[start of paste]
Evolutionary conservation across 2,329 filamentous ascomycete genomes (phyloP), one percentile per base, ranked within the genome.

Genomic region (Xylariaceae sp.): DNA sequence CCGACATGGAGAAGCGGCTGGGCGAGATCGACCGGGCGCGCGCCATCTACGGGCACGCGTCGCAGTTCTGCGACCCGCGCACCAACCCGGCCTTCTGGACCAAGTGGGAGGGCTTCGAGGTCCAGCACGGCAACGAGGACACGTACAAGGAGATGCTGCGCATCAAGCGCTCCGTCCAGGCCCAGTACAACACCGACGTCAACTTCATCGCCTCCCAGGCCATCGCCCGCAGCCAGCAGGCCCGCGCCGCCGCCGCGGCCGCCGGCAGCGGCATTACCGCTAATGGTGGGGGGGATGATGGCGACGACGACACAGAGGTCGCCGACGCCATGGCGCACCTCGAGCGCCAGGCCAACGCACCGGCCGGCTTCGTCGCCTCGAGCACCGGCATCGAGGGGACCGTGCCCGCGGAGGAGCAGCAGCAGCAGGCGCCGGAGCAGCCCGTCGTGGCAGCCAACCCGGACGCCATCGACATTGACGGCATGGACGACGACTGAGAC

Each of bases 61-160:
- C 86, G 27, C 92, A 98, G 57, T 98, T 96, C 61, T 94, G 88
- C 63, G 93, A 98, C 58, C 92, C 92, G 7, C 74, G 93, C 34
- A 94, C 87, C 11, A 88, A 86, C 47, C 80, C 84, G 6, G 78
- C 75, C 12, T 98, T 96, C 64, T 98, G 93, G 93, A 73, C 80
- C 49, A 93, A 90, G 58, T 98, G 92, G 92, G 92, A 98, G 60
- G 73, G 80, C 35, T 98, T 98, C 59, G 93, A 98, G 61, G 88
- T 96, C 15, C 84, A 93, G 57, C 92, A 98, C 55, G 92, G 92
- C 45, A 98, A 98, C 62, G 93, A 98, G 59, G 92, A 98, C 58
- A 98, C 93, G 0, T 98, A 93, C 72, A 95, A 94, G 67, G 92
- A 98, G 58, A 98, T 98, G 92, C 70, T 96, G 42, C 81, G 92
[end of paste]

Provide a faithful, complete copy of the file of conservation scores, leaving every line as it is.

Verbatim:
Evolutionary conservation across 2,329 filamentous ascomycete genomes (phyloP), one percentile per base, ranked within the genome.

Genomic region (Xylariaceae sp.): DNA sequence CCGACATGGAGAAGCGGCTGGGCGAGATCGACCGGGCGCGCGCCATCTACGGGCACGCGTCGCAGTTCTGCGACCCGCGCACCAACCCGGCCTTCTGGACCAAGTGGGAGGGCTTCGAGGTCCAGCACGGCAACGAGGACACGTACAAGGAGATGCTGCGCATCAAGCGCTCCGTCCAGGCCCAGTACAACACCGACGTCAACTTCATCGCCTCCCAGGCCATCGCCCGCAGCCAGCAGGCCCGCGCCGCCGCCGCGGCCGCCGGCAGCGGCATTACCGCTAATGGTGGGGGGGATGATGGCGACGACGACACAGAGGTCGCCGACGCCATGGCGCACCTCGAGCGCCAGGCCAACGCACCGGCCGGCTTCGTCGCCTCGAGCACCGGCATCGAGGGGACCGTGCCCGCGGAGGAGCAGCAGCAGCAGGCGCCGGAGCAGCCCGTCGTGGCAGCCAACCCGGACGCCATCGACATTGACGGCATGGACGACGACTGAGAC

Each of bases 61-160:
- C 86, G 27, C 92, A 98, G 57, T 98, T 96, C 61, T 94, G 88
- C 63, G 93, A 98, C 58, C 92, C 92, G 7, C 74, G 93, C 34
- A 94, C 87, C 11, A 88, A 86, C 47, C 80, C 84, G 6, G 78
- C 75, C 12, T 98, T 96, C 64, T 98, G 93, G 93, A 73, C 80
- C 49, A 93, A 90, G 58, T 98, G 92, G 92, G 92, A 98, G 60
- G 73, G 80, C 35, T 98, T 98, C 59, G 93, A 98, G 61, G 88
- T 96, C 15, C 84, A 93, G 57, C 92, A 98, C 55, G 92, G 92
- C 45, A 98, A 98, C 62, G 93, A 98, G 59, G 92, A 98, C 58
- A 98, C 93, G 0, T 98, A 93, C 72, A 95, A 94, G 67, G 92
- A 98, G 58, A 98, T 98, G 92, C 70, T 96, G 42, C 81, G 92